Fiber-Optic Based Distributed Atomic Absorption Spectroscopy for Film Growth Monitoring

Period of Performance: 04/11/2016 - 04/10/2018

$1000K

Phase 2 SBIR

Recipient Firm

Accustrata, Inc.
11900 Parklawn Drive Suite 203
Rockville, MD 20852
Firm POC, Principal Investigator

Abstract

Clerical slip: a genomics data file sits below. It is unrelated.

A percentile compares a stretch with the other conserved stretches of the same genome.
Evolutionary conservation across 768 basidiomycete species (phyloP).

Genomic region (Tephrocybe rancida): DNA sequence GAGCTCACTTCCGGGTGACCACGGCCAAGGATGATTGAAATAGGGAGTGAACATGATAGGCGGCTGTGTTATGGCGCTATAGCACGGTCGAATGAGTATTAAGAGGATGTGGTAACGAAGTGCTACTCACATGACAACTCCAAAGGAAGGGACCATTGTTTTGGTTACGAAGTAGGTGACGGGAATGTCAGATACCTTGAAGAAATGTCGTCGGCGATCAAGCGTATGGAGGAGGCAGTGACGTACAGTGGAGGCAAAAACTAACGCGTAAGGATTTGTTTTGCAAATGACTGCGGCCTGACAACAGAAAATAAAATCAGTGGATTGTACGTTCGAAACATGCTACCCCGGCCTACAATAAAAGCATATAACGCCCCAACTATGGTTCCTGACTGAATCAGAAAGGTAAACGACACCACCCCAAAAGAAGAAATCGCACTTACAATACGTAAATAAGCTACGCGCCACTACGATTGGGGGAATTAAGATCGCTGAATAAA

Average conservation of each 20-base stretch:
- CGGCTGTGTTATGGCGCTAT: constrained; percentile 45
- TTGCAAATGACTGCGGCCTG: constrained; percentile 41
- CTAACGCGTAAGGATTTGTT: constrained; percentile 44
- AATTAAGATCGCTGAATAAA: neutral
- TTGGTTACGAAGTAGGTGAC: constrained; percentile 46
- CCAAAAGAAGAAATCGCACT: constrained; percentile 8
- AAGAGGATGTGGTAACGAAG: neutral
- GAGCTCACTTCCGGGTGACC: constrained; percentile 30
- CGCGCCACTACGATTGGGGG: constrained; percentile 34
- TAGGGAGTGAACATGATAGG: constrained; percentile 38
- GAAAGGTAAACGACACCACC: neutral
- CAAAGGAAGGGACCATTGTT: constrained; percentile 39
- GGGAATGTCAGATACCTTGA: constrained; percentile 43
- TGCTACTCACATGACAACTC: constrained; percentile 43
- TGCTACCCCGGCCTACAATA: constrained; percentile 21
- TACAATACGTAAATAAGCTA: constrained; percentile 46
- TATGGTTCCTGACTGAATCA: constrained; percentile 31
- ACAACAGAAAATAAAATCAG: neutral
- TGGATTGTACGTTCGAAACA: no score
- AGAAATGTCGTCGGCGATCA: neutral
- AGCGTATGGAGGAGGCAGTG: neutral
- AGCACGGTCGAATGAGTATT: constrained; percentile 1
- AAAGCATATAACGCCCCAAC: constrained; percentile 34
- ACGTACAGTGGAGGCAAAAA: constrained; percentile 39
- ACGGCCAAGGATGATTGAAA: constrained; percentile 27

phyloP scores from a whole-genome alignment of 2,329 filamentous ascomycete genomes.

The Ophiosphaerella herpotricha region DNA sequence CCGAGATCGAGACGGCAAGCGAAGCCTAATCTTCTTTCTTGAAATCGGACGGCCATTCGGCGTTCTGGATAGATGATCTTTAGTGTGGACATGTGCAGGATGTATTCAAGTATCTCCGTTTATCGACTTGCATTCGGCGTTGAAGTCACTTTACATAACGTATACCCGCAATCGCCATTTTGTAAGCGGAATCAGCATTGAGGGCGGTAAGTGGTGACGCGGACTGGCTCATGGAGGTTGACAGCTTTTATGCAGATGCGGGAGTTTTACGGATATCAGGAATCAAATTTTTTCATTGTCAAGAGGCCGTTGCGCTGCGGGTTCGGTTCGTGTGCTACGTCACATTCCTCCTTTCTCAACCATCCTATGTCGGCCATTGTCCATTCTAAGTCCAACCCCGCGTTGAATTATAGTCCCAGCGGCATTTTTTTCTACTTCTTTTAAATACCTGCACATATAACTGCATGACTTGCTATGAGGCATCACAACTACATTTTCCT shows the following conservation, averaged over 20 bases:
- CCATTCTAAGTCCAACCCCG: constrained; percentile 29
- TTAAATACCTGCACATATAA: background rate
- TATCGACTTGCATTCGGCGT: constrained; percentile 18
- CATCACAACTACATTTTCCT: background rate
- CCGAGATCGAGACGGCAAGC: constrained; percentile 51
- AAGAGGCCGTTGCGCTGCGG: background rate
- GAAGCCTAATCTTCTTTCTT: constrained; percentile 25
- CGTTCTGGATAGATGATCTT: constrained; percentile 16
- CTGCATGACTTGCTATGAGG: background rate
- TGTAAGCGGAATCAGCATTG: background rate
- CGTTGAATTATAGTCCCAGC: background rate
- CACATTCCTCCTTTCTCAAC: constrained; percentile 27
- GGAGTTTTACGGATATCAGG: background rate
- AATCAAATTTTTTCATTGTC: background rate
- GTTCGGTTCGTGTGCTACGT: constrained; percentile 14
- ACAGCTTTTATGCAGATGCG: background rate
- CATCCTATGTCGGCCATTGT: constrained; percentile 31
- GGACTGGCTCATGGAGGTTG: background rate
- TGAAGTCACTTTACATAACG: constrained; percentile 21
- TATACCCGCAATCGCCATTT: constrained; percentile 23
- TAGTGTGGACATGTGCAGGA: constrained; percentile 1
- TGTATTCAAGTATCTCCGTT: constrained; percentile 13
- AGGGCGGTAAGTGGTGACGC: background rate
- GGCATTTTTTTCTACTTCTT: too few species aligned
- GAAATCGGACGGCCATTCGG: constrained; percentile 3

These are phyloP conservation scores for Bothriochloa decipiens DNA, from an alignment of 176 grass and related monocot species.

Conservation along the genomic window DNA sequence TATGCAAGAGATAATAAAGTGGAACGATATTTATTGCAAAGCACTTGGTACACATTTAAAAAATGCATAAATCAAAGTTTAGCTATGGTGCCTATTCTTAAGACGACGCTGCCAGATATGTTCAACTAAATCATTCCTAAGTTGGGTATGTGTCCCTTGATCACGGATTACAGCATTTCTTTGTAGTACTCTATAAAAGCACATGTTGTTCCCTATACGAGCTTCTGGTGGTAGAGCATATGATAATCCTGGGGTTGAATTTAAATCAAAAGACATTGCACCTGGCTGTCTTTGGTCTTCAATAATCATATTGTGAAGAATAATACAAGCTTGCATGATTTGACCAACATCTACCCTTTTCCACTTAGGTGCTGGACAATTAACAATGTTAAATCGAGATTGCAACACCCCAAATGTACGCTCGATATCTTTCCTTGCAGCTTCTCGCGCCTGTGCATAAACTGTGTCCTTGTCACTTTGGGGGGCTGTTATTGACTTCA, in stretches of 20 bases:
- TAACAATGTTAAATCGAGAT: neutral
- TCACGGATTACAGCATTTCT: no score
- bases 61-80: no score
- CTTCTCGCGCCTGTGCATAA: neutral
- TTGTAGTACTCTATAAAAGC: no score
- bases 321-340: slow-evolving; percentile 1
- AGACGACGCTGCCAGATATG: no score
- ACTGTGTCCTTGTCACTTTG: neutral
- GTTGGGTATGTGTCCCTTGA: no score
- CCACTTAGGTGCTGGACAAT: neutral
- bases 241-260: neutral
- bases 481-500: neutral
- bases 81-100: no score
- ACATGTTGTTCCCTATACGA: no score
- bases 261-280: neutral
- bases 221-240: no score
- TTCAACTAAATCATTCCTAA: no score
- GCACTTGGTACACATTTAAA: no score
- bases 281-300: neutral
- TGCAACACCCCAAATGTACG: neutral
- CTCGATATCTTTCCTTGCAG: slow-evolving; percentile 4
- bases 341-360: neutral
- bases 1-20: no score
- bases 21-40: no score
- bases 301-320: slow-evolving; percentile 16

X-ray optical components are required to perform a new level of material characterization at the nanometer scale and are critically needed for the advancement of emerging nanotechnology and other cutting-edge applications. Development of reflective and transmissive X-ray optics, able to reduce the spot size down to a diameter of few nm, is a significant achievement that may spur new frontiers in nanotechnology, metamaterials, biology and medical science and keep the US position of a global leader in cutting edge scientific research and development. However, the manufacturing of multilayer Laue components for X-ray optics by physical vapor deposition (PVD) requires unprecedented precision and accuracy and presents a significant process control challenge. Atomic Absorption Spectroscopy (AAS) is a promising method for accurately determining the deposition rate and composition of the deposited materials. Currently no AAS system provides the accuracy, portability and ease-of-use for adoption in the manufacturing of X-ray optics. Multiple other new-generation thin film technologies require an urgent solution to the same process control challenge. In this SBIR Phase I project AccuStrata will create a novel AAS prototype, installable on a broad variety of PVD systems for manufacturing of X-ray optics, to provide accurate and reliable deposition rate and film composition measurements for dynamic feedback control. The AAS prototype system comprises two major parts – a reconfigurable hardware module located outside the PVD chamber with hallow cathode excitation sources, and a portable fiber-optic-based distributed monitoring frame installed in the area surrounding the deposited substrate inside the deposition chamber. The deposition area is monitored by several beams simultaneously to derive information about the atomic distribution over the entire substrate area for precise deposition rate monitoring. The prefabricated and optically aligned frame structure, installed inside the deposition chamber, eliminates errors associated with window deposition, changes in chamber pressure, and other process factors. The unique shielding design will minimize contamination of the optics resulting in very low long-term drift. During Phase I the prototype system will measure the atomic flux density in a configuration of 3 optical beams near the substrate and provide real-time information about the deposition rate and its fluctuation. The unique fiber optic design provides for superior protection from undesired deposition on the system components and allows easy configurability, facilitating subsequent commercialization in other fields where PVD processes are involved (optics, semiconductor, aerospace, medical, automotive, etc.). Based on its existing software platform, AccuStrata will develop user-friendly software for real-time process analysis, which will further be developed during subsequent Phase II, to create a close-loop in-situ AAS process control system. The system can be easily expanded to more complex beam configurations, such as of 3x3 mesh. It will have the capability to monitor two material concentrations simultaneously and deploy multiple fiber-coupled hollow-cathode light sources as needed for various materials required for manufacturing of X-ray optics.